IIRC, it took our guy less than an hour to do the welding and they immediately started a new fire and began bringing the engine back up to pressure. I have no idea how well that repair held up.

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 Post subject: Re: Firebox circulators and N&W 611
PostPosted: Sun Aug 04, 2013 4:19 pm 

Joined: Sun Aug 22, 2004 7:19 am
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Location: southeastern USA
Given all the abuse steam locomotives suffered in revenue service, I'm left to wonder about the relative fragility of these circulators. N&W was among the best in terms of availability - their lubritoriums and recharging boilers with preheated water and piped in steam for lighting up after washouts surely helped - but it would be interesting to know just how much trouble the circulators were in service. There's a reason boilermaker crews worked 24 hours a day.

dave

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 Post subject: Re: Firebox circulators and N&W 611
PostPosted: Sun Aug 04, 2013 7:10 pm 

Joined: Thu May 24, 2012 1:37 pm
Posts: 907
If it helps any: My recommendation in welded practice is to use a transition 'fillet' between plate and tube; I think these could be pressings rather than forgings, but design how you want. These transition from the sheet around a fairly liberal radius to be inline with the tube proper, and this ought to take considerable thermal cycling without stress raising at the normal 'corner' where the tube goes to the sheet.

I already mentioned to Lois that the 'top' of the circulator arch, where the vertical 'upgoer' rises to the crown, should have a transition streamlining, to give what is essentially the effect of two 'half-arches' with flow streamlining siamesed into one.

The issue would then come down to whether the tubes themselves, and the plate adjacent to them, could be so overheated during "improper firing" that DNB became established inside them at some point (now not the transitions!) which would cause spot overheating and metal failure. One immediate "perhaps" solution would be to center small jets from a Cunningham circulator setup in the bell mouths leading to each circulator tube, to give better directed mass flow, and ensure directed flow away from the circulator exit above the crown. THAT ought to hold up at least as well as the sheets...

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 Post subject: Firebox circulators in daily use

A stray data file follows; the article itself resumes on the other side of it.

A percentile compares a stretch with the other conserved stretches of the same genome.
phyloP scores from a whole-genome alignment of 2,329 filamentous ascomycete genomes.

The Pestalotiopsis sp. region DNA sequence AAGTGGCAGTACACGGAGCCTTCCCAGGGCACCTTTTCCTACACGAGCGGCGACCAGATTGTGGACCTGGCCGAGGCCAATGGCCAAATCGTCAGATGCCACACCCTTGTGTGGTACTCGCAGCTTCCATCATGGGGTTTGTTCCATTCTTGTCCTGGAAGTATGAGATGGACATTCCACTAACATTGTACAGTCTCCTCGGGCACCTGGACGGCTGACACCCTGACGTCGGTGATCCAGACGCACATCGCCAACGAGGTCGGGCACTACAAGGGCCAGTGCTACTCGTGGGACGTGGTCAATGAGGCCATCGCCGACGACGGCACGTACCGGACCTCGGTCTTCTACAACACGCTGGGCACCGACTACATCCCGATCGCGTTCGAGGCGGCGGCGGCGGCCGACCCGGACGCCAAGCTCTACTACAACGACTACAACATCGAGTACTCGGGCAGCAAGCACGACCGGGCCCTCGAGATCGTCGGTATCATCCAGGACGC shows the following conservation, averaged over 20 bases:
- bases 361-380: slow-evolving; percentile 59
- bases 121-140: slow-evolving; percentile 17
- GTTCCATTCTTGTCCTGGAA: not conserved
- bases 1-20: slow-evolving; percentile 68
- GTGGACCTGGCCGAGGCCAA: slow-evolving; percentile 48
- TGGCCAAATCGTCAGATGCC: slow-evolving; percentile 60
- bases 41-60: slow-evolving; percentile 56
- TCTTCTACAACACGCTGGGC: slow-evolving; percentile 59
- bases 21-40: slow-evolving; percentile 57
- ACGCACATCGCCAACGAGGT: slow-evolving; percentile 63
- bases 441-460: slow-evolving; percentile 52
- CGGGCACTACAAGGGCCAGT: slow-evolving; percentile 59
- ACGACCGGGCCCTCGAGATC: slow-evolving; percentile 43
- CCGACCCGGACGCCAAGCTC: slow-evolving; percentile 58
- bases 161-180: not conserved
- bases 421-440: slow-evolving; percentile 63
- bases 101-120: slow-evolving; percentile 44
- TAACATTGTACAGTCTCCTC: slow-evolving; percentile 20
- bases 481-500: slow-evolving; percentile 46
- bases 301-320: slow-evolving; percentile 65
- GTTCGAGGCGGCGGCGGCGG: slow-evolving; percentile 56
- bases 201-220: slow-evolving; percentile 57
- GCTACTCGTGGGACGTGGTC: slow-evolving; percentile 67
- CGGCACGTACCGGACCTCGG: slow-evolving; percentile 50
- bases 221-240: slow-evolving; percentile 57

PostPosted: Mon Aug 05, 2013 12:43 am 

Joined: Wed Aug 25, 2004 11:16 am
Posts: 574
GCR 4960 has the same set up of fire box circulators and I do not remember a problem with their performance in either operation aspect or maintenance. I do fell that if you spend your time on set up and alignment it pays off for you in the long term. I know Mr. Franzen paid a lot of attention to the set up and alignment.

On firing rates. You would be surprised just how fast a locomotive can be raised to an operating pressure. If you go back and reread the posts by M Austin on Niagara’s you see they lit off only 1 hour before the train was called. Having preheated water to evenly heat the boiler made this possible. Using hot water to get above the ductile/brittle transition temp and evenly warm the boiler does a lot. The other key here is after the initial pressure from the shop they built pressure while moving in the yard completing other task. This light loading of the boiler helps to promote circulation of the boiler water helping to eliminate potential temperature differentials.

A story from my experience on pressure building. One day I brought 4960 up to pressure at a rate just below 2 psi per minute. The right front mud ring plug dribbled but only around 150 psi. The next day we cut the firing rate down to ½ psi per minute but we had the same temporary leak. Sometimes leaks are not formed by firing rates but by other issues.

Finally if you look in an SP firing manual you will find an emergency fire up procedure that pushes a boiler pretty hard. I have seen this procedure used and while it works, on a 2-8-0 boiler it only took 21/2 hours to go from cold to full pressure. While now knowing more the procedure dangers it will not be used again but I will say a well constructed and maintained boiler can go through a lot that we do not give them credit for..

Robby Peartree